What is a Risk-Free Security?

What is a Risk-Free Security?

What is a risk-free security? This is a really philosophical question and the best way to answer this question is to look at a particular example: what would be a risk-free security for a US-based investor? The answer is US Treasuries, which are regarded as risk-free securities. But what are the characteristics that make these risk-free?

  • No FX risk – these are priced in USD and the investor is US-based, so he has no currency risk.
  • No credit risk – there is zero risk of the issuer, in this case, the US Government, defaulting on its obligation. PS: Governments with the power to issue currency are typically considered the most creditworthy issuers.
  • Very liquid – they can be easily bought or sold in the financial markets without significantly impacting their prices.
  • The benchmark for pricing other fixed-income instruments – they are less sensitive to interest rate fluctuations, i.e. they move less. PS: that doesn’t mean that US Treasuries don’t have interest rate risk.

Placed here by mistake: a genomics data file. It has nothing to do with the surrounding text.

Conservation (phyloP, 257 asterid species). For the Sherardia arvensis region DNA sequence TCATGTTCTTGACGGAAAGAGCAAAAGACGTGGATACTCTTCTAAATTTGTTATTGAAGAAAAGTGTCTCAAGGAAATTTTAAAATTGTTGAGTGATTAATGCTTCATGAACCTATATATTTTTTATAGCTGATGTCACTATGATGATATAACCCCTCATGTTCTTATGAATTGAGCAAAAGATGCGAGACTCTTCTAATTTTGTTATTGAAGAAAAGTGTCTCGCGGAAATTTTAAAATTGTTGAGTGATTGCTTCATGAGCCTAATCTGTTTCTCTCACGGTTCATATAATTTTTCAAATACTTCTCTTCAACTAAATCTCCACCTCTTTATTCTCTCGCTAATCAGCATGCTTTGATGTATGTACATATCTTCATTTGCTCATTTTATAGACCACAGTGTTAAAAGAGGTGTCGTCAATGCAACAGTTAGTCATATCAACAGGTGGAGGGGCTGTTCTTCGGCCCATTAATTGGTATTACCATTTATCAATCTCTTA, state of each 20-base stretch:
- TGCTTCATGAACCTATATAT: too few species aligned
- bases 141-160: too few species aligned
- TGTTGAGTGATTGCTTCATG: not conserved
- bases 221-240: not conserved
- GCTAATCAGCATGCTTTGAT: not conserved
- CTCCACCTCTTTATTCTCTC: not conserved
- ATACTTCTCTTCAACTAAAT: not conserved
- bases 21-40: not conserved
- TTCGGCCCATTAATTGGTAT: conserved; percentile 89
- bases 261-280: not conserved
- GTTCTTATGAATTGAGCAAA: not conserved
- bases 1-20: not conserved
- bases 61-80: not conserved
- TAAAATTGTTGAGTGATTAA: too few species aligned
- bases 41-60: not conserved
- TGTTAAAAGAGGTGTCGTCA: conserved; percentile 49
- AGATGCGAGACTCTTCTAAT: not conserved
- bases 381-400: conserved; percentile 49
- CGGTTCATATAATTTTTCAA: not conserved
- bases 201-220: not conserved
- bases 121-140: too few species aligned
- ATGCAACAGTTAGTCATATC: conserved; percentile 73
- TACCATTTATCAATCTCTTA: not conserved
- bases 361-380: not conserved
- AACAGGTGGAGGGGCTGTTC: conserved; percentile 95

Having read the above, we can identify other types of risk-free securities, such as German Government Bonds (called Bunds), Japanese Government Bonds (called JGBs), and UK Government Bonds (called Gilts).

It is important to note again that while the term "risk-free" is widely used, no investment is entirely without risk. Rather, the risk is extremely low and often considered negligible for practical purposes. Risk-free securities may still be exposed to other types of risk, such as interest rate risk or inflation risk. Additionally, market conditions, economic events, and changes in government policies can impact the perceived risk associated with these securities.

The whole idea of risk-free securities is to use them as benchmarks for pricing other fixed-income instruments, given their negligible risks.